2017 Audi A4 2.0T Quattro Review – Nothing To Do But Pick Nits

It’s the new version of an always desirable German luxury sports sedan.

Shocker: it’s good.

Though the 2017 Audi A4 looks like a carbon copy of the 2016 model, it’s a new car with a new platform, new dimensions, new interior, and a revamped powertrain.

The A4’s turbocharged 2.0-liter four-cylinder is more powerful than before. Horsepower is up from 220 to 252. Torque jumps by 15 pounds-feet to 273, and it all comes on strong at 1,600 rpm. The new car is about an inch longer than before and nearly an inch wider. U.S. pricing for Quattro models begins at $40,350. Equipped similarly to our Audi Canada-supplied model ($60,285 in heavily optioned Technik trim north of the border), the 2017 Audi A4 Quattro Prestige would be $54,025, a 33-percent leap beyond the basic A4 Quattro’s price.

Yup, it’s good. At $54,025 it oughta be. Audi will tell you it how good it is. So too will your Audi dealer’s sales consultant. In fact, potential Audi A4 buyer that you are, you are able to tell yourself how good the 2017 A4 is.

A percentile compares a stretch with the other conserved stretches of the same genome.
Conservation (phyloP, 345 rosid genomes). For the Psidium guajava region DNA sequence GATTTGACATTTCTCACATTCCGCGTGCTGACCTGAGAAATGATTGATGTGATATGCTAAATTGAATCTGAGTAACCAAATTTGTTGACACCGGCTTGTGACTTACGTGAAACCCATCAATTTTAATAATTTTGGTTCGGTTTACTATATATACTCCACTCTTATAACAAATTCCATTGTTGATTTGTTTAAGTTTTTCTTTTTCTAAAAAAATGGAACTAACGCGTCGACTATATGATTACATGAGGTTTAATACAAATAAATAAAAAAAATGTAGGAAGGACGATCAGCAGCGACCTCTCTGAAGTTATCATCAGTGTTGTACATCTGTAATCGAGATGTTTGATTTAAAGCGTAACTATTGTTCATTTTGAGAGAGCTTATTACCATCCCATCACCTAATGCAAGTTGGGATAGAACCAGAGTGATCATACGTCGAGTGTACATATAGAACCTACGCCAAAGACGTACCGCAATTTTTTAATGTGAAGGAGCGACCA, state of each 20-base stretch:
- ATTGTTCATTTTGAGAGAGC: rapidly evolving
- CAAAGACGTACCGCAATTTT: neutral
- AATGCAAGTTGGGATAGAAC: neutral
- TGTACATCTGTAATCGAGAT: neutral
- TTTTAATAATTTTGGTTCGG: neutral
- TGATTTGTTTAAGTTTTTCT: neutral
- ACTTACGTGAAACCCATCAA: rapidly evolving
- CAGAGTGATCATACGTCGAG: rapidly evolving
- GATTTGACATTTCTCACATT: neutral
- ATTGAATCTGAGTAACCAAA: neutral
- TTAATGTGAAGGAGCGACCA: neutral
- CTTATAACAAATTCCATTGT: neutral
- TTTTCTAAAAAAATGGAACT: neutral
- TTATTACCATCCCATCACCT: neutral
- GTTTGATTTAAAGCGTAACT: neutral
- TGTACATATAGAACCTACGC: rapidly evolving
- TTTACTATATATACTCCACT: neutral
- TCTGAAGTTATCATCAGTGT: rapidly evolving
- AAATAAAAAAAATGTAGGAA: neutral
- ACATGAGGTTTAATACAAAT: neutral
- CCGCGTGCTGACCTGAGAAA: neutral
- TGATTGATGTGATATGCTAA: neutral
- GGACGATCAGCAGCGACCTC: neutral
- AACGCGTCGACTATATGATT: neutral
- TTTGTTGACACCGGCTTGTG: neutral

I can join in the fun. But as TTAC’s own Bark. M explained yesterday, that’s easy.

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  • Cprescott Yawn. The dinoaur death rattle.
  • Cprescott I'm sorry. There should be zero subsidies for whatever vehicle you want to buy. The automakers are lucky that even this stupid law exists.
  • Cprescott Just what we needed - another one in that segment.
  • MaintenanceCosts They're probably paid a bit more than they're worth, because relationships among boards are a bit incestuous, and the CEO always gets the benefit of the doubt among buddies. But there's no question they can add enough value to justify very high pay.The real problem is that they're not taxed enough. A mere high wage earner can have an effective federal tax rate of over 30% under some circumstances. These guys usually pay more like 10% to 15%, because they are able to structure their finances so that much income is deferred and much of the rest is capital gains. The rules around timing should be stricter, the capital gains rate higher, and they should pay the same effective tax rates as their second- and third-level reports.
  • Cprescott No. Whatever the company wants to pay for Executive help is up to them and their stockholders. Since they are the only ones who live this job 24/7/365, they should be well compensated. I've been a GM for decades and that is my responsibility for the same period; I cannot imagine trying to run an entire company with all of the potential snafus that arise.